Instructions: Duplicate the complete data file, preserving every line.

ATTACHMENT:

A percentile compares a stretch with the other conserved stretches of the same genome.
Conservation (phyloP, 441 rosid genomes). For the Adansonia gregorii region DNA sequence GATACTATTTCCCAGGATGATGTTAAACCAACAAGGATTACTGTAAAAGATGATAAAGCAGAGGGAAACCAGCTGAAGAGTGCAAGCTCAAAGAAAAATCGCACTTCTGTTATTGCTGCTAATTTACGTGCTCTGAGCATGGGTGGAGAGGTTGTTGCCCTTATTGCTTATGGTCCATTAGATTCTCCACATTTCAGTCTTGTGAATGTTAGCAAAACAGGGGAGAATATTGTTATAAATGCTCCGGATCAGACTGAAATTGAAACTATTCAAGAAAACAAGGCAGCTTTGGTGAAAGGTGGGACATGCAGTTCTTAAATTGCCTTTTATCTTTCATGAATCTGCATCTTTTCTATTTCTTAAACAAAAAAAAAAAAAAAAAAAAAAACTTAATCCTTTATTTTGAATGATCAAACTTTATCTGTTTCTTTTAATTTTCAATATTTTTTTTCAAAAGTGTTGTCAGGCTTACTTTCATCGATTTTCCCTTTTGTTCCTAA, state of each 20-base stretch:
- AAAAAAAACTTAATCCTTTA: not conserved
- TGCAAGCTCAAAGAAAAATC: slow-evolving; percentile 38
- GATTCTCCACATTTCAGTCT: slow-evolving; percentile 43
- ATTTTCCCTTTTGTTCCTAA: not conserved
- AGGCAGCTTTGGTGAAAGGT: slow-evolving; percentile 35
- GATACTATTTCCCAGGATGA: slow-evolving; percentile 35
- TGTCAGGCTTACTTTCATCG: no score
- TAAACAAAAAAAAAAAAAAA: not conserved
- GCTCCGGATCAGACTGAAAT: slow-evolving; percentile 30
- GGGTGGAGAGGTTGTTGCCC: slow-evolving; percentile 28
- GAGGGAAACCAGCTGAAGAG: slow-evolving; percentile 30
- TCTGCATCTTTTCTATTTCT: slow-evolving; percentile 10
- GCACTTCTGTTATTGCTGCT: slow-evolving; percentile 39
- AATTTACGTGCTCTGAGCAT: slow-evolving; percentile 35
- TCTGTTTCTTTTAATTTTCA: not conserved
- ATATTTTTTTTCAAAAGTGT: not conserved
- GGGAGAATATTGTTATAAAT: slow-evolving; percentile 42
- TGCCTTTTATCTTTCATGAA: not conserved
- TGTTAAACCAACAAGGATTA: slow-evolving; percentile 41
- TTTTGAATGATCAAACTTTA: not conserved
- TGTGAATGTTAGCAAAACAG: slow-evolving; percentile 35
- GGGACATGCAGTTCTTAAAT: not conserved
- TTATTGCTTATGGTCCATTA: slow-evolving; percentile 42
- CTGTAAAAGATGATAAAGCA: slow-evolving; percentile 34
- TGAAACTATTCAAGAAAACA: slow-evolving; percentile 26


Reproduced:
A percentile compares a stretch with the other conserved stretches of the same genome.
Conservation (phyloP, 441 rosid genomes). For the Adansonia gregorii region DNA sequence GATACTATTTCCCAGGATGATGTTAAACCAACAAGGATTACTGTAAAAGATGATAAAGCAGAGGGAAACCAGCTGAAGAGTGCAAGCTCAAAGAAAAATCGCACTTCTGTTATTGCTGCTAATTTACGTGCTCTGAGCATGGGTGGAGAGGTTGTTGCCCTTATTGCTTATGGTCCATTAGATTCTCCACATTTCAGTCTTGTGAATGTTAGCAAAACAGGGGAGAATATTGTTATAAATGCTCCGGATCAGACTGAAATTGAAACTATTCAAGAAAACAAGGCAGCTTTGGTGAAAGGTGGGACATGCAGTTCTTAAATTGCCTTTTATCTTTCATGAATCTGCATCTTTTCTATTTCTTAAACAAAAAAAAAAAAAAAAAAAAAAACTTAATCCTTTATTTTGAATGATCAAACTTTATCTGTTTCTTTTAATTTTCAATATTTTTTTTCAAAAGTGTTGTCAGGCTTACTTTCATCGATTTTCCCTTTTGTTCCTAA, state of each 20-base stretch:
- AAAAAAAACTTAATCCTTTA: not conserved
- TGCAAGCTCAAAGAAAAATC: slow-evolving; percentile 38
- GATTCTCCACATTTCAGTCT: slow-evolving; percentile 43
- ATTTTCCCTTTTGTTCCTAA: not conserved
- AGGCAGCTTTGGTGAAAGGT: slow-evolving; percentile 35
- GATACTATTTCCCAGGATGA: slow-evolving; percentile 35
- TGTCAGGCTTACTTTCATCG: no score
- TAAACAAAAAAAAAAAAAAA: not conserved
- GCTCCGGATCAGACTGAAAT: slow-evolving; percentile 30
- GGGTGGAGAGGTTGTTGCCC: slow-evolving; percentile 28
- GAGGGAAACCAGCTGAAGAG: slow-evolving; percentile 30
- TCTGCATCTTTTCTATTTCT: slow-evolving; percentile 10
- GCACTTCTGTTATTGCTGCT: slow-evolving; percentile 39
- AATTTACGTGCTCTGAGCAT: slow-evolving; percentile 35
- TCTGTTTCTTTTAATTTTCA: not conserved
- ATATTTTTTTTCAAAAGTGT: not conserved
- GGGAGAATATTGTTATAAAT: slow-evolving; percentile 42
- TGCCTTTTATCTTTCATGAA: not conserved
- TGTTAAACCAACAAGGATTA: slow-evolving; percentile 41
- TTTTGAATGATCAAACTTTA: not conserved
- TGTGAATGTTAGCAAAACAG: slow-evolving; percentile 35
- GGGACATGCAGTTCTTAAAT: not conserved
- TTATTGCTTATGGTCCATTA: slow-evolving; percentile 42
- CTGTAAAAGATGATAAAGCA: slow-evolving; percentile 34
- TGAAACTATTCAAGAAAACA: slow-evolving; percentile 26